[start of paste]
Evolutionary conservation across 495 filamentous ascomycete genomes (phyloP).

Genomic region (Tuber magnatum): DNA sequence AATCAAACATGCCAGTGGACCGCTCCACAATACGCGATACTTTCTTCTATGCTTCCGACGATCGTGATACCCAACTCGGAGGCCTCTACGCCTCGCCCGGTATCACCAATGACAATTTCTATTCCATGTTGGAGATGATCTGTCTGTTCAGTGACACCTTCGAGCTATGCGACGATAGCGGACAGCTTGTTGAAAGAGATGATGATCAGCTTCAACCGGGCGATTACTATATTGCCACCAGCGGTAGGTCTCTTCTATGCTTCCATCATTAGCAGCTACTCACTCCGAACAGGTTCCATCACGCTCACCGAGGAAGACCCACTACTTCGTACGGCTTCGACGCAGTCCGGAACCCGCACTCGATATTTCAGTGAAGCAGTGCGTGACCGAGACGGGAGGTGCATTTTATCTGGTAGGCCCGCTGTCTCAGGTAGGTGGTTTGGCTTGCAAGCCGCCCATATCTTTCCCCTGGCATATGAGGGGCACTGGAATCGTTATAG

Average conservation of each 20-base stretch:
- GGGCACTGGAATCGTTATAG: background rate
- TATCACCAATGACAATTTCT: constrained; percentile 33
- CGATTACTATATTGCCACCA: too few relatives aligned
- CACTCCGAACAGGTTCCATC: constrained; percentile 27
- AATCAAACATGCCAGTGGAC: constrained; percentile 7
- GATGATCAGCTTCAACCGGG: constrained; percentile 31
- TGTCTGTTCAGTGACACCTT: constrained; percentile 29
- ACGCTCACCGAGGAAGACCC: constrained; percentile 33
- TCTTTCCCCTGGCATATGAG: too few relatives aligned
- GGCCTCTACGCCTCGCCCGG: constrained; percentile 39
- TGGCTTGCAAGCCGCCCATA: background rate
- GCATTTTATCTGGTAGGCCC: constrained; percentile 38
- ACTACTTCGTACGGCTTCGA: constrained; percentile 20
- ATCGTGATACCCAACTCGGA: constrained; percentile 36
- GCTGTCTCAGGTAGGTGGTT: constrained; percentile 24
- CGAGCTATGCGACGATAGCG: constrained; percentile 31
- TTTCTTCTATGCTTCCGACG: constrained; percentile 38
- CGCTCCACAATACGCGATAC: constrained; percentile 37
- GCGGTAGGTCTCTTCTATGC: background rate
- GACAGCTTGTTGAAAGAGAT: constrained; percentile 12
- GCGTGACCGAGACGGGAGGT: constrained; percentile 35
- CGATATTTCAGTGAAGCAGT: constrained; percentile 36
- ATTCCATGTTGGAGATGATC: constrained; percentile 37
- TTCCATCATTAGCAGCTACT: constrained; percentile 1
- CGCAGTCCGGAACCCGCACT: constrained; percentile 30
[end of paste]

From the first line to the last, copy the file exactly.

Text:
Evolutionary conservation across 495 filamentous ascomycete genomes (phyloP).

Genomic region (Tuber magnatum): DNA sequence AATCAAACATGCCAGTGGACCGCTCCACAATACGCGATACTTTCTTCTATGCTTCCGACGATCGTGATACCCAACTCGGAGGCCTCTACGCCTCGCCCGGTATCACCAATGACAATTTCTATTCCATGTTGGAGATGATCTGTCTGTTCAGTGACACCTTCGAGCTATGCGACGATAGCGGACAGCTTGTTGAAAGAGATGATGATCAGCTTCAACCGGGCGATTACTATATTGCCACCAGCGGTAGGTCTCTTCTATGCTTCCATCATTAGCAGCTACTCACTCCGAACAGGTTCCATCACGCTCACCGAGGAAGACCCACTACTTCGTACGGCTTCGACGCAGTCCGGAACCCGCACTCGATATTTCAGTGAAGCAGTGCGTGACCGAGACGGGAGGTGCATTTTATCTGGTAGGCCCGCTGTCTCAGGTAGGTGGTTTGGCTTGCAAGCCGCCCATATCTTTCCCCTGGCATATGAGGGGCACTGGAATCGTTATAG

Average conservation of each 20-base stretch:
- GGGCACTGGAATCGTTATAG: background rate
- TATCACCAATGACAATTTCT: constrained; percentile 33
- CGATTACTATATTGCCACCA: too few relatives aligned
- CACTCCGAACAGGTTCCATC: constrained; percentile 27
- AATCAAACATGCCAGTGGAC: constrained; percentile 7
- GATGATCAGCTTCAACCGGG: constrained; percentile 31
- TGTCTGTTCAGTGACACCTT: constrained; percentile 29
- ACGCTCACCGAGGAAGACCC: constrained; percentile 33
- TCTTTCCCCTGGCATATGAG: too few relatives aligned
- GGCCTCTACGCCTCGCCCGG: constrained; percentile 39
- TGGCTTGCAAGCCGCCCATA: background rate
- GCATTTTATCTGGTAGGCCC: constrained; percentile 38
- ACTACTTCGTACGGCTTCGA: constrained; percentile 20
- ATCGTGATACCCAACTCGGA: constrained; percentile 36
- GCTGTCTCAGGTAGGTGGTT: constrained; percentile 24
- CGAGCTATGCGACGATAGCG: constrained; percentile 31
- TTTCTTCTATGCTTCCGACG: constrained; percentile 38
- CGCTCCACAATACGCGATAC: constrained; percentile 37
- GCGGTAGGTCTCTTCTATGC: background rate
- GACAGCTTGTTGAAAGAGAT: constrained; percentile 12
- GCGTGACCGAGACGGGAGGT: constrained; percentile 35
- CGATATTTCAGTGAAGCAGT: constrained; percentile 36
- ATTCCATGTTGGAGATGATC: constrained; percentile 37
- TTCCATCATTAGCAGCTACT: constrained; percentile 1
- CGCAGTCCGGAACCCGCACT: constrained; percentile 30